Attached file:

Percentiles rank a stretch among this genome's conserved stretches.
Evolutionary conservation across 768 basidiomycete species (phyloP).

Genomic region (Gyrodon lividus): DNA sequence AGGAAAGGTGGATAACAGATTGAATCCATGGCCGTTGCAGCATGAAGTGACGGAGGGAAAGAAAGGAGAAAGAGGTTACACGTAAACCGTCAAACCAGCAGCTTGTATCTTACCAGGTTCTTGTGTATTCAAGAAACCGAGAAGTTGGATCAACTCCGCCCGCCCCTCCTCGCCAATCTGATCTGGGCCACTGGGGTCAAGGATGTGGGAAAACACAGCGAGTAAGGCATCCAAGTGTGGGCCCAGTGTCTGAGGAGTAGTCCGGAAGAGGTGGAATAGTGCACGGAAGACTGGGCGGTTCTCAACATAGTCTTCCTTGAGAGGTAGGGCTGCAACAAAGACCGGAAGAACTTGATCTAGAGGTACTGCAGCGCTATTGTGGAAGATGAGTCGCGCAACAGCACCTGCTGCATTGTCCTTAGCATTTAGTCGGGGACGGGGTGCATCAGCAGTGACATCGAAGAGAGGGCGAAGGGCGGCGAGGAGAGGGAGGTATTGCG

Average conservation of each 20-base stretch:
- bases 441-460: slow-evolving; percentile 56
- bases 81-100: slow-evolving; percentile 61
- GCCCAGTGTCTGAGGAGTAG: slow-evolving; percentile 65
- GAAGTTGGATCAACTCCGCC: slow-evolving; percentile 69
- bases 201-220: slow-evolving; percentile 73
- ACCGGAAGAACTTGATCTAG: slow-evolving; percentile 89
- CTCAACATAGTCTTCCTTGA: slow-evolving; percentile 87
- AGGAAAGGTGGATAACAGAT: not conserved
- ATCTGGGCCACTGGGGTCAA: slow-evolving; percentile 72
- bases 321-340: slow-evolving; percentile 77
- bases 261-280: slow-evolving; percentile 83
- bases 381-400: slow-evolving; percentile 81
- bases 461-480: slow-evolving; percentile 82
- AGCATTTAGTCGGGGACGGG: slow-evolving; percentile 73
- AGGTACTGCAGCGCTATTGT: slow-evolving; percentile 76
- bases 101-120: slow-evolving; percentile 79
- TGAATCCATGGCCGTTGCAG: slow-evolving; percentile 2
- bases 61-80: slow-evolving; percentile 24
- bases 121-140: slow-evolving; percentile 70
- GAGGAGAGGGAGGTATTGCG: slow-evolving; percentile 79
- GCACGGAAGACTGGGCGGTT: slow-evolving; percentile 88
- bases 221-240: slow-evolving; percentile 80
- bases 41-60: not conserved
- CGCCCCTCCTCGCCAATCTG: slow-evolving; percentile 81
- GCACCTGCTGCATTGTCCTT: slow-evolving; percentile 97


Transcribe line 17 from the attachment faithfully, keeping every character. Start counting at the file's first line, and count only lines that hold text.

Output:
- bases 461-480: slow-evolving; percentile 82